Aug 9, 2021 - Politics & Policy

Jeffrey Epstein victims fund closes after paying out $121M to 150 people

Photo of the front of the Metropolitan Correctional Facility
New York City's Metropolitan Correctional Facility, where Jeffrey Epstein was found dead in his jail cell in August 2019. Photo: David Dee Delgado via Getty Images

The fund set up to compensate Jeffrey Epstein's victims is closing after the estate of the late sexual predator paid out about $121 million to roughly 150 victims, the program's independent administrator announced Monday.

Why it matters: The fund gave victims the chance to resolve their claims "beyond the glare of public proceedings and without the costs and confrontation of litigation," administrator Jordana Feldman said in a statement.

Flashback: Epstein was arrested in July 2019 on charges of sexual abuse and sex trafficking. The high-profile financier faced allegations from dozens of women and young girls but died by apparent suicide while in jail a month later.

By the numbers: The restitution program, launched in June last year, concluded after processing a total of about 225 claims, more than double the number initially expected, according to Feldman.

  • 92% of victims who received compensation offers chose to accept.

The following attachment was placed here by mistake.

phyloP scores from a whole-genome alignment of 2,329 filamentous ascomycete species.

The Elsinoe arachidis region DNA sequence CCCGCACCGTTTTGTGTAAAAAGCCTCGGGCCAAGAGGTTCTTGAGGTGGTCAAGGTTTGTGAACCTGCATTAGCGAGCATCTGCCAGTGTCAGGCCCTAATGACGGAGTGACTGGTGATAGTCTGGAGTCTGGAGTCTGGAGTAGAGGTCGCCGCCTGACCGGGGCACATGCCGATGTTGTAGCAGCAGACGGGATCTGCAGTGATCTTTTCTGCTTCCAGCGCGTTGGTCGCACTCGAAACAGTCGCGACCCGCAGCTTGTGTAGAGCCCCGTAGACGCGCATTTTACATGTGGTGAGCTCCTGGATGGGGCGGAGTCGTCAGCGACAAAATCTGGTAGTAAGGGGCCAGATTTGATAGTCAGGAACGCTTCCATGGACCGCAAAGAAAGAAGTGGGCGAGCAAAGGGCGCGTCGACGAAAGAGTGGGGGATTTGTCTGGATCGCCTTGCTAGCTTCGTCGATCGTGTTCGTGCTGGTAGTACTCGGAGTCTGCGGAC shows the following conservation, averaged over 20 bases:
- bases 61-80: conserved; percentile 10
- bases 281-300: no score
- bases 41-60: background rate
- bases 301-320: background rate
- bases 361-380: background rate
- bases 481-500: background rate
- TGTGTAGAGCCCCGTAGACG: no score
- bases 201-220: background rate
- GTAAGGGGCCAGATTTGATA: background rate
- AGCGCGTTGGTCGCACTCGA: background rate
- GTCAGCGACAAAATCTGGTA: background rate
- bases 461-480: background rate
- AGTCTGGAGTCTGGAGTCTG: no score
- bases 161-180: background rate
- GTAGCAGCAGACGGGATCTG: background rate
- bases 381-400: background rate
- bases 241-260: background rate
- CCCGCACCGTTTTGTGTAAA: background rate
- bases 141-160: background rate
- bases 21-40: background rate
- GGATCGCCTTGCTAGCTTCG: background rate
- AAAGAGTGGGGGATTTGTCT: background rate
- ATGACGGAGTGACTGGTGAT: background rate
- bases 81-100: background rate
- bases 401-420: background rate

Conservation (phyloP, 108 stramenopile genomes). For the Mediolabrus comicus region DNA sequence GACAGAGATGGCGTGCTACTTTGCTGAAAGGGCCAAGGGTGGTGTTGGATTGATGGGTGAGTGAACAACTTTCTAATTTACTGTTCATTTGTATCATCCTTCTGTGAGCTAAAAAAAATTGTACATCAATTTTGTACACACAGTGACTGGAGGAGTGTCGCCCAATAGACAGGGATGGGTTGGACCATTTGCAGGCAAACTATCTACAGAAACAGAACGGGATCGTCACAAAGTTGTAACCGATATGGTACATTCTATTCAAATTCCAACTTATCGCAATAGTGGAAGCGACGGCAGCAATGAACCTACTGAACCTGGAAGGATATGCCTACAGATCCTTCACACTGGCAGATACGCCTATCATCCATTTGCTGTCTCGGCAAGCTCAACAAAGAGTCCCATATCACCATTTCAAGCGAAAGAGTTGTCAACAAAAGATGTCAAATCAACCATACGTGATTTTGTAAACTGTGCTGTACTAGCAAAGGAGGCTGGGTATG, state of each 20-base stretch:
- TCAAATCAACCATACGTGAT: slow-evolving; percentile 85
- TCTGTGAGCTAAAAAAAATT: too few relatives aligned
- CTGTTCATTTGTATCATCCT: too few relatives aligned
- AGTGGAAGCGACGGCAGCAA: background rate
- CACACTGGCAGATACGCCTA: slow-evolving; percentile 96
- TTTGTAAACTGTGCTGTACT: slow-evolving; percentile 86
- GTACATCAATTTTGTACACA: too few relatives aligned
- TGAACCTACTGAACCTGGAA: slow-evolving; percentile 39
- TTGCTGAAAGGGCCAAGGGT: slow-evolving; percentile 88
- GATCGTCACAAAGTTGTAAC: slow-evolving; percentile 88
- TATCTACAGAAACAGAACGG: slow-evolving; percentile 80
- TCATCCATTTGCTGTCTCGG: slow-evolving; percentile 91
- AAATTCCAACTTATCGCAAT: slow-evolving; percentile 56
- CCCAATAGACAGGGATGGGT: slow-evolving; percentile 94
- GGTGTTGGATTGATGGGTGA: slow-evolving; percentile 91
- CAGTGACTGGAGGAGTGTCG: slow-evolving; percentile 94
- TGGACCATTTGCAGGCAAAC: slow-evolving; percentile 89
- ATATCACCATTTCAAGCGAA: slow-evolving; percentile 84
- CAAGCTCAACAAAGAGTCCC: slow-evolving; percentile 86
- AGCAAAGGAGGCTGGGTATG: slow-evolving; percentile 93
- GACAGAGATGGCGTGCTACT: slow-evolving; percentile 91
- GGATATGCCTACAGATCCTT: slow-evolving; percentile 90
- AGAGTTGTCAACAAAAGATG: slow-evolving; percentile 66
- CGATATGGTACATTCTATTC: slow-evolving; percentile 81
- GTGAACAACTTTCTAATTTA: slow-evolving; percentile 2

• It's unclear why some rejected the offers, and Feldman did not note why the program declined to compensate about 75 claims.

How it worked: Claims were typically processed and paid within 60 to 90 days. After a claim was reviewed, the victim would meet with the administrator and receive an issuance of the determination. They were given 60 days to fully consider the offer.

  • Though victims who accepted compensation were not allowed to sue Epstein's estate, they had free rein to share information with law enforcement, contribute to criminal investigations and share their accounts with the public.

What she's saying: "This important, independent Program allowed victims/survivors who were sexually abused by Jeffrey Epstein to resolve their claims outside of court through a voluntary, confidential, fair, empathetic and expeditious process," Feldman said.

  • "I am proud of what we were able to accomplish with this Program, but also recognize that no amount of money will erase the years of pain these victims have endured because of Jeffrey Epstein," she added.
  • "My hope is that the Program provided his victims a meaningful measure of justice and a step on the path toward healing."
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